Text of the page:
What is most stirring about “True Grit” today — besides the primal father-daughter relationship that blossoms between Rooster and Mattie — is its unalloyed faith in values antithetical to those of the 21st century America so deftly skewered, as it happens, in “The Social Network.”
At its core, the new “True Grit” is often surprisingly similar to the first, despite the clashing sensibilities of their directors (Henry Hathaway, a studio utility man, did the original) and the casting of an age-appropriate Mattie (Hailee Steinfeld) in lieu of the 21-year-old Kim Darby of 1969. But what leaps out this time, to the point of seeming fresh, is the fierce loyalty of the principal characters to each other (the third being a vain Texas Ranger, played by Matt Damon) and their clear-cut sense of morality and justice, even when the justice is rough. More than the first “True Grit,” the new one emphasizes Mattie’s precocious, almost obsessive preoccupation with the law. She is forever citing law-book principles, invoking lawyers and affidavits, and threatening to go to court. “You must pay for everything in this world one way or another,” says Mattie. “There is nothing free except the grace of God.”
That kind of legal and moral cost-accounting seems as distant as a tintype now. The new “True Grit” lands in an America that’s still not recovered from a crash where many of the reckless perpetrators of economic mayhem deflected any accountability and merely moved on to the next bubble, gamble or ethically dubious backroom deal. When Americans think of the law these days, they often think of a system that can easily be gamed by the rich and the powerful, starting with those who pillaged Lehman Brothers, A.I.G. and Citigroup and left taxpayers, shareholders and pensioners in the dust. A virtuous soul like Mattie would be crushed in a contemporary gold rush even if (or especially if) she fought back with the kind of civil action so prized by the 19th-century Mattie.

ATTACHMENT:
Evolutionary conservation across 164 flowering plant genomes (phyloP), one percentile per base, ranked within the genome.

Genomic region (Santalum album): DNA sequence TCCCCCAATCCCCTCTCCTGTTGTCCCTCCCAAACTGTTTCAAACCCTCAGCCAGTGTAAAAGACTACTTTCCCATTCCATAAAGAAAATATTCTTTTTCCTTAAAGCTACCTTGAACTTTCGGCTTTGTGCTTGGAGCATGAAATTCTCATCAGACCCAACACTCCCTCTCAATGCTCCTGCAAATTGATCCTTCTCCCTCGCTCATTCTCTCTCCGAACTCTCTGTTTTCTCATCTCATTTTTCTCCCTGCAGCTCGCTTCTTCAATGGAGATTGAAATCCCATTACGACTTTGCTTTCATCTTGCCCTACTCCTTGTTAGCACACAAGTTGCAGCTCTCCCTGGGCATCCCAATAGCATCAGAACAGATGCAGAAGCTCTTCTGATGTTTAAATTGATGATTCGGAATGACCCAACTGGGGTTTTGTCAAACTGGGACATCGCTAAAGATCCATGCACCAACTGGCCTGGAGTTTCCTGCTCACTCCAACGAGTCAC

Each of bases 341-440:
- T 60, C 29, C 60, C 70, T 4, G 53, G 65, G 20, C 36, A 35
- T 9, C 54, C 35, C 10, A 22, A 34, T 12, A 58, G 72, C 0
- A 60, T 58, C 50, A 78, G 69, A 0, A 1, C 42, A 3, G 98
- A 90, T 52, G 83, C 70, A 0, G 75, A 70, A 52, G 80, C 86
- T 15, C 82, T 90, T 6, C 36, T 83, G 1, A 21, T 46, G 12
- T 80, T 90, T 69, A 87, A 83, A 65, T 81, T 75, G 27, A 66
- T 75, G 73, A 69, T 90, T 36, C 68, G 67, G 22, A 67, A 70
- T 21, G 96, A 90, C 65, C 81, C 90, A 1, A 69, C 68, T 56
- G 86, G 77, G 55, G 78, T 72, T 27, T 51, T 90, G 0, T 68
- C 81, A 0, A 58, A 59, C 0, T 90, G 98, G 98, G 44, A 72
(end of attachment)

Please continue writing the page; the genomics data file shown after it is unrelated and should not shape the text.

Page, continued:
Talk about Two Americas. Look at “The Social Network” again after seeing “True Grit,” and you’ll see two different civilizations, as far removed from each other in ethos as Silicon Valley and Monument Valley. While “Social Network” fictionalizes Mark Zuckerberg, it mines the truth of an era — from the ability of the powerful and privileged to manipulate the system to the collapse of loyalty as a prized American virtue at the top of that economic pyramid.
In contrast to Mattie’s dictum, no one has to pay for any transgression in the world it depicts. Zuckerberg’s antagonists, Harvard classmates who accuse him of intellectual theft, and his allies, exemplified by a predatory venture capitalist, sometimes seem more entitled and ruthless than he is. The blackest joke in Aaron Sorkin’s priceless script is that Lawrence Summers, a Harvard president who would later moonlight as a hedge fund consultant, might intervene to arbitrate any ethical conflicts. You almost wish Rooster were around to get the job done.
“The Social Network” is nothing if not the true sequel to “Wall Street.” The director, David Fincher (no less brilliant than the Coens), makes the atmosphere almost as murky and poisonous as that of his serial killer movies, “Seven” and “Zodiac.” In “Social Network,” the landscape is Cambridge, Mass., but we might as well be in the pre-civilized Wild West. Instead of thieves bearing guns, we have thieves bearing depositions. Instead of actual assassinations, we have character assassinations by blog post. In place of an honorable social code, we have a social network presided over by a post-adolescent billionaire whose business card reads “I’m CEO ... Bitch!”
This hits too close to home. No one should have been surprised that those looking for another America once again have been finding it in “True Grit.”
Sunday, January 23, 2011
Fading American Values
Frank Rich compares the two recent films 'True Grit' and 'The Social Network', and the Americas they represent: